November 28, 2014

Will cutting foreign aid help us balance our federal budget?

With over 33 million people living with HIV worldwide and 60% who remain without access to anti-retroviral treatment, it is quite disheartening and disappointing to hear public statements made by aspiring presidential candidates over the potential gains of a reduced foreign aid budget or worse even, a “Zero-Aid Strategy.” In the midst of a blind race for public support and for an outward image of a nation-savior, politicians have, unsurprisingly, exploited Americans’ misperceptions of US foreign aid and of its real budget.

In a recent poll conducted by WorldPublicOpinion.org/Knowledge Networks, results have shown that most Americans are unaware of the real amount devoted to funding Foreign Assistance programs:

  • The median estimate of “how much of the federal budget goes to foreign aid” was 25 percent
  • 10 percent was the median response of “how much they thought would be an appropriate percentage.”

Let’s look at the real numbers! Most Americans are shocked and in complete disbelief when discovering that less than 1% of US federal budget is committed to programs that address large-scale issues including poverty, famine, disaster relief, and epidemics such as AIDS/HIV. Even

President Obama’s proposal for the 2012 federal budget –also much disparaged by his republican opponents- only devotes 0.78% of the total budget to humanitarian assistance and development programs. (See interactive graphic to explore where your tax dollars would go)

The presidential plan would be to provide $47 billion (0.78%) as a budget for the State Department and the U.S. Agency for International Development; that may look like a large dollar number but if you look closer, you’ll be surprised. Only 18.54% of the total State Department and USAID budget are devoted to global health and Child survival programs. Where does the rest of the money go? Well, 3.6% is dedicated to USDA Food for Peace; the remaining is allocated to different programs deemed critical to national security which mainly include Non-proliferation, Anti-terrorism, Demining, Foreign Military Financing, International Narcotics and Law Enforcement in addition to other State and USAID programs. This is not a novel distribution; it has been maintained under previous administrations for decades. If you think that the distribution is quite confusing, you’re right! Shouldn’t Global health and Food security programs be distinguished from political, military and security goals, and have a distinct and secure funding? I know I do.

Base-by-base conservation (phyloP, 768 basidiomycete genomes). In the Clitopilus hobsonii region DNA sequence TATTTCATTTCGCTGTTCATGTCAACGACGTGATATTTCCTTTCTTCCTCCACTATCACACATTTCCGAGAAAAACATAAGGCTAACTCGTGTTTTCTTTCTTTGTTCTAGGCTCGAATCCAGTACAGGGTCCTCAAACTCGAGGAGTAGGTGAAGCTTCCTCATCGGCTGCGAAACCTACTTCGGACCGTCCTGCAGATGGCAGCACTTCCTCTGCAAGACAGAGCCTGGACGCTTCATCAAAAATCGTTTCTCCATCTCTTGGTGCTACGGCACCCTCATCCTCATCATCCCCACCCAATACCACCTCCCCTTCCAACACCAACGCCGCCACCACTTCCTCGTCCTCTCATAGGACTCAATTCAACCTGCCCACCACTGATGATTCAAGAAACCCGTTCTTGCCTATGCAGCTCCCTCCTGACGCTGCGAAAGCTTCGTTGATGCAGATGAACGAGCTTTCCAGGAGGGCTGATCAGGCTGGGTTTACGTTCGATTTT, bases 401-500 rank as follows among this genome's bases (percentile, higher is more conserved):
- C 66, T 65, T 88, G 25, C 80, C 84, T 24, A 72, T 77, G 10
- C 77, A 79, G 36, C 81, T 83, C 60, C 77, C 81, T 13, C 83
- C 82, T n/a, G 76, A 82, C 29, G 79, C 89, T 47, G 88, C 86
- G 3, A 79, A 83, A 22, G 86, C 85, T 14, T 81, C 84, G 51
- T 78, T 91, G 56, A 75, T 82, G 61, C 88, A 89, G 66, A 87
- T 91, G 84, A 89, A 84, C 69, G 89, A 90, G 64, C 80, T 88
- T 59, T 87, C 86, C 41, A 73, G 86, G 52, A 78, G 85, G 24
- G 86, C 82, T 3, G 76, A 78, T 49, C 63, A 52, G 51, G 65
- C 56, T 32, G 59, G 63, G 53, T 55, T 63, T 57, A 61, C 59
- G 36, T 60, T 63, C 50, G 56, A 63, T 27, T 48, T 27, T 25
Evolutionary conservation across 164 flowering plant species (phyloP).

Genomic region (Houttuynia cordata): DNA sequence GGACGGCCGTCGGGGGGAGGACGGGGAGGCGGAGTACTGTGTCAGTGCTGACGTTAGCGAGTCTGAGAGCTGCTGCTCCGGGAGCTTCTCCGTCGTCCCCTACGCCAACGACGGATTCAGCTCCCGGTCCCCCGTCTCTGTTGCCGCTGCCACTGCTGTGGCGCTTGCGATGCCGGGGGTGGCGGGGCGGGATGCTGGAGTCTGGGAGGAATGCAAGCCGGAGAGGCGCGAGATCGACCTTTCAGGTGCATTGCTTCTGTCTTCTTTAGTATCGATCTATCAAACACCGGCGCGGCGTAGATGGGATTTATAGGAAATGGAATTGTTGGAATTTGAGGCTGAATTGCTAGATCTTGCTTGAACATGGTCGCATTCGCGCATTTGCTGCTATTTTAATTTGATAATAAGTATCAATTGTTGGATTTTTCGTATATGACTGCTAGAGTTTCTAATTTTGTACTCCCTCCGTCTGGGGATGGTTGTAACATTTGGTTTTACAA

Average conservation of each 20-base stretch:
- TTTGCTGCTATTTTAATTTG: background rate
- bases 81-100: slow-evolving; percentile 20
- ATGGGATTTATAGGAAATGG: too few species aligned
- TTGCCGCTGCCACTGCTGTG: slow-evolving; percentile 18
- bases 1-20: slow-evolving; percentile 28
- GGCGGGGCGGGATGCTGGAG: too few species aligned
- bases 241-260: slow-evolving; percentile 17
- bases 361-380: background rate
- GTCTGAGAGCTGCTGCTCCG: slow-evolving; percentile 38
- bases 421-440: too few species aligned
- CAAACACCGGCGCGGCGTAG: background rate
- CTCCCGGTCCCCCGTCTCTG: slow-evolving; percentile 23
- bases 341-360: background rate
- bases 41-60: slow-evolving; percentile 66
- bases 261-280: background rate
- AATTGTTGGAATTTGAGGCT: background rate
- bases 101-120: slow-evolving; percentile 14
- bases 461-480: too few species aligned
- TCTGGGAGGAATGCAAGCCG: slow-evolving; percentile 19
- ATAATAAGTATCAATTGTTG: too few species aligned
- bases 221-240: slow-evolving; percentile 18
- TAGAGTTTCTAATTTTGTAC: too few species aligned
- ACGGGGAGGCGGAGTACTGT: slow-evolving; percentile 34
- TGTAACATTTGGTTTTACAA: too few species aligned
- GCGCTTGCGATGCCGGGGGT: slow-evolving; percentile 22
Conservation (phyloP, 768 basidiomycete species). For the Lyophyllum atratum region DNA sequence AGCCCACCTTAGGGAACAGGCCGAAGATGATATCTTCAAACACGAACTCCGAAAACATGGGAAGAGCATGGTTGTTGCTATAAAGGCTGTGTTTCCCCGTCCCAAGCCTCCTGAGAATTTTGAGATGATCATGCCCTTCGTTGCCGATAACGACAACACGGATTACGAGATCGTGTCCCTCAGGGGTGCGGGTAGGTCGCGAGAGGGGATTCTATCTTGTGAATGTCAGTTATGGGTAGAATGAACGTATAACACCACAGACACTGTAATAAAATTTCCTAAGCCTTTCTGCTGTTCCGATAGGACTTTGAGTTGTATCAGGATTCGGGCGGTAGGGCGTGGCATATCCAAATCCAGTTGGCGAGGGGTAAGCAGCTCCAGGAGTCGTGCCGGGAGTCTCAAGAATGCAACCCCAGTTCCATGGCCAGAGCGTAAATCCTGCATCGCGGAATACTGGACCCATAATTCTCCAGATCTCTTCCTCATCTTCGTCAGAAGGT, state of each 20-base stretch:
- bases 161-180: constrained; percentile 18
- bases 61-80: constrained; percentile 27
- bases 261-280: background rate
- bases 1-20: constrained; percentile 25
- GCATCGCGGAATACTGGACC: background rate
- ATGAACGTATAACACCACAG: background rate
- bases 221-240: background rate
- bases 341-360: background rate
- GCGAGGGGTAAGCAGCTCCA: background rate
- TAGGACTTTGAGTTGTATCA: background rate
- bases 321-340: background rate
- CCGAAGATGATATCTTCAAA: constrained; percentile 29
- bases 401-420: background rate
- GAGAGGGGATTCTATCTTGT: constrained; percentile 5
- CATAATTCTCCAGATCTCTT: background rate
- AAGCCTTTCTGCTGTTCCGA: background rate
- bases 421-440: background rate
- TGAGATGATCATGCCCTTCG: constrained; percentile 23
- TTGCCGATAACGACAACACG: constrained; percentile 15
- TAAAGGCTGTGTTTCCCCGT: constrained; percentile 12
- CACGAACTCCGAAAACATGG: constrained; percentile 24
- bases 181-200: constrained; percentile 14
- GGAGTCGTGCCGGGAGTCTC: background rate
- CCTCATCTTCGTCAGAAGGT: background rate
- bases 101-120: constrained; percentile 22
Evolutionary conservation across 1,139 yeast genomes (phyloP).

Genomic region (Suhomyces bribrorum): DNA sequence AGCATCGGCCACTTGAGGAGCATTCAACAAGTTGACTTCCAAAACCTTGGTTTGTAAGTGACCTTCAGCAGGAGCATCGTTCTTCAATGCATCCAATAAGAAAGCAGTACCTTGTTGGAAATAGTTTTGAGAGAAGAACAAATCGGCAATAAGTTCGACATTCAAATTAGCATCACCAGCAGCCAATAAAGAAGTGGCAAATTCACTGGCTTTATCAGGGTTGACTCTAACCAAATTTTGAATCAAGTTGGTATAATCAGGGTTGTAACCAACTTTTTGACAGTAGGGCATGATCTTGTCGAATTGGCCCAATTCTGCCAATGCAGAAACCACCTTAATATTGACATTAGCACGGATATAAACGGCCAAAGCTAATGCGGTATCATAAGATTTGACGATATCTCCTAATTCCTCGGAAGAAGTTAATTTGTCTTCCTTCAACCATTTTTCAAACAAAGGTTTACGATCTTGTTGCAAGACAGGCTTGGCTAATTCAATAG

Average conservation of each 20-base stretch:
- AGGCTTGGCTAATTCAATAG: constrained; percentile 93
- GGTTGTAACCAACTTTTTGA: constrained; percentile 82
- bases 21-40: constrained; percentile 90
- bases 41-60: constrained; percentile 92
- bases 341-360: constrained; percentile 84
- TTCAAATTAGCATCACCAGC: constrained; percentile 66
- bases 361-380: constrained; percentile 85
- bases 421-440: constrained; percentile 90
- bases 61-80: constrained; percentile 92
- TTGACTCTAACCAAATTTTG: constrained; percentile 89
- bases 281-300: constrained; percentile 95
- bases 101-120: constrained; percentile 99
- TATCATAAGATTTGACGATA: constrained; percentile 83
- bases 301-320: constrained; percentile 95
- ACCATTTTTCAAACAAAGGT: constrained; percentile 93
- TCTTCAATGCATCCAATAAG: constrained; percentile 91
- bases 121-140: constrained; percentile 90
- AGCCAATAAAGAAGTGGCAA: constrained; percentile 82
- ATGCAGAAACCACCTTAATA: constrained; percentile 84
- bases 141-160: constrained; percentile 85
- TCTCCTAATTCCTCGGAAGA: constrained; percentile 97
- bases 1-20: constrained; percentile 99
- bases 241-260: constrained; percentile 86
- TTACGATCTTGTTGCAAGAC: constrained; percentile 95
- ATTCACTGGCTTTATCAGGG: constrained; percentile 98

But now that we know how much of our federal budget is in reality allocated to global health programs, can we still believe politicians’ promises that cutting foreign aid is the key to balancing our federal budget? Before you answer, make a quick cost-benefit analysis, and you will be completely positive that the answer is …negative.

The deficit-hawk climate we are living through should not shadow our social responsibility and international commitment. We are not at a point where we may simply say “ok, we helped enough! Now let’s concentrate on our economy,” this kind of isolationist attitude will only hurt us in the end as the past has shown.

Yes, annual new HIV infections fell 21% between 1997 and 2010; the number of people dying of AIDS-related causes fell to 1.8 million in 2010, down from a peak of 2.2 million in the mid-2000s; in 2010 alone, 700 000 AIDS-related deaths were averted. These are great achievements for such a small investment, but Secretary Hillary Clinton’s renewed challenge of an Aids-Free Generation and the numbers highlighted by the UNAIDS 2012 Annual Report only tell us that there is much to be done and that any cuts to global health funding will not only be hurting our long-term national interest but will devastate the lives of the 33 million people infected with HIV of which over 50% are women. And let’s remember that we are not the world’s savior, we are a contributor to an international effort where both donor and receiving countries are actively involved. This may be a challenge; but it is also a great opportunity to re-strengthen our commitment to the fight against Global AIDS/HIV pandemic and to an AIDS-Free World.
Question: Are we ready to reclassify foreign aid as a national priority or should we simply settle with having it as a “hot topic” during the current presidential debate (or dare I say: political circus)?


Sources:

State Department and USAID Budget: http://www.whitehouse.gov/sites/default/files/omb/budget/fy2012/assets/state.pdf

UNAIDS 2011 World Aids Day Report: http://www.unaids.org/en/media/unaids/contentassets/documents/unaidspublication/2011/JC2216_WorldAIDSday_report_2011_en.pdf

 

 

 

 

 

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